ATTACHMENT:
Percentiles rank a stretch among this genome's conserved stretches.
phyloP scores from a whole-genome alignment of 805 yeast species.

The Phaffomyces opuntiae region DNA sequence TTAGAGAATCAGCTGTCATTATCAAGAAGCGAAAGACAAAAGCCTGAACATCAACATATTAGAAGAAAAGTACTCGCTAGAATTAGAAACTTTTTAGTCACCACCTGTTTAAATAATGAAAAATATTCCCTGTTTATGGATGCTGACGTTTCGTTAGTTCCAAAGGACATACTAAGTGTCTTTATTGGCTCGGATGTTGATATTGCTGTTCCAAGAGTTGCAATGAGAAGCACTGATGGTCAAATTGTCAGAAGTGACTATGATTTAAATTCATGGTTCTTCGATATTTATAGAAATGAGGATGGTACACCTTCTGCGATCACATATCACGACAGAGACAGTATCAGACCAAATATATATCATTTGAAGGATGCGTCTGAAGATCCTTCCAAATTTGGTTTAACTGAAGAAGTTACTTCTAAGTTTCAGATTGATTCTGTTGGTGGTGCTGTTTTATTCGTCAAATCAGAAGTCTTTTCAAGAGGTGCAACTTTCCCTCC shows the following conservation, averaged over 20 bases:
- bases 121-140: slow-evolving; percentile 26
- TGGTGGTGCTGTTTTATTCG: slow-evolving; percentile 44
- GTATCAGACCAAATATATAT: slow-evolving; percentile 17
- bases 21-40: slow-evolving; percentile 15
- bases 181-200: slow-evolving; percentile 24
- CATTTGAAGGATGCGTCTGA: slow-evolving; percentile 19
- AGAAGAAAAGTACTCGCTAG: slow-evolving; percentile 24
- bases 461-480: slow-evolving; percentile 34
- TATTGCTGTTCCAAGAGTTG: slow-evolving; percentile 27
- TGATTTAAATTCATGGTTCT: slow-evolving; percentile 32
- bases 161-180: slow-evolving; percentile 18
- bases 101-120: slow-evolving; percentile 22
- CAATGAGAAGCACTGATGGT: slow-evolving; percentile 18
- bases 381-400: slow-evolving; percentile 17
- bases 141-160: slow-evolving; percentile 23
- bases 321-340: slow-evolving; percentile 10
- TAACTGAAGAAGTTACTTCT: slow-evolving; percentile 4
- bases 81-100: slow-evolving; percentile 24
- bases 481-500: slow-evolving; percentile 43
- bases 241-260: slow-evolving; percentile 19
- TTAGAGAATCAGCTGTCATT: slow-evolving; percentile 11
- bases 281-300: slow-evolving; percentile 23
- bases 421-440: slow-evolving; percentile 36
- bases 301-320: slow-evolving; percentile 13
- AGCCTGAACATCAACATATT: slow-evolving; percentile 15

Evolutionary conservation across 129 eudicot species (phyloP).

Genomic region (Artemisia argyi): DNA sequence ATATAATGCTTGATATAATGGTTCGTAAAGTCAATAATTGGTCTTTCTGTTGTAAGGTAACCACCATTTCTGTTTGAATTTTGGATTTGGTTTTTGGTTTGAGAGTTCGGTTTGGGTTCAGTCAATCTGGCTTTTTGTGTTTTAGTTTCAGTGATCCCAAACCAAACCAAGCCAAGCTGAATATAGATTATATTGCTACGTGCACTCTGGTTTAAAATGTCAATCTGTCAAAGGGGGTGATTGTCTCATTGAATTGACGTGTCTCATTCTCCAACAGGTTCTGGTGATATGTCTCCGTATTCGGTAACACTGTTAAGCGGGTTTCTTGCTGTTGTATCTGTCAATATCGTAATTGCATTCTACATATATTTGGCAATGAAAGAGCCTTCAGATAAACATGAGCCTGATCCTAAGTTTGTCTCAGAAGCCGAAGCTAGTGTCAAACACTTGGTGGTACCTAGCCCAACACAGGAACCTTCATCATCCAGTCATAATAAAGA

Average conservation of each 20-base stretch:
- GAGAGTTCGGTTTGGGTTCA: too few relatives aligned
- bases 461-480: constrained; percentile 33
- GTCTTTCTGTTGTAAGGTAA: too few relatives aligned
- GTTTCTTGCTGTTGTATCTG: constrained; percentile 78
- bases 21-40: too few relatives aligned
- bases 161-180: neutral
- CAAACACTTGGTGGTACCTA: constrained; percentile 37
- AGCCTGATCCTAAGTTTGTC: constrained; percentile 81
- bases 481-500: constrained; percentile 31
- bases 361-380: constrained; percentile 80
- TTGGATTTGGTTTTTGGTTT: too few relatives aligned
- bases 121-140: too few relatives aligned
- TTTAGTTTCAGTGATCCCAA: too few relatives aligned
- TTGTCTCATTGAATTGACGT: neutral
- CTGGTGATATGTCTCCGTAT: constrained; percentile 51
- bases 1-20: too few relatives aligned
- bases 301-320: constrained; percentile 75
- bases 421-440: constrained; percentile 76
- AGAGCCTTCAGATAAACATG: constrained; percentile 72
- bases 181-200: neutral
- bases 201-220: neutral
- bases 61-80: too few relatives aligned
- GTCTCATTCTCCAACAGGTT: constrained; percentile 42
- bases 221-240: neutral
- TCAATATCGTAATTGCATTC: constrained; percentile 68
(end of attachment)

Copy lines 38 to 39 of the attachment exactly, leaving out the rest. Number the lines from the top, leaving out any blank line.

- CAAACACTTGGTGGTACCTA: constrained; percentile 37
- AGCCTGATCCTAAGTTTGTC: constrained; percentile 81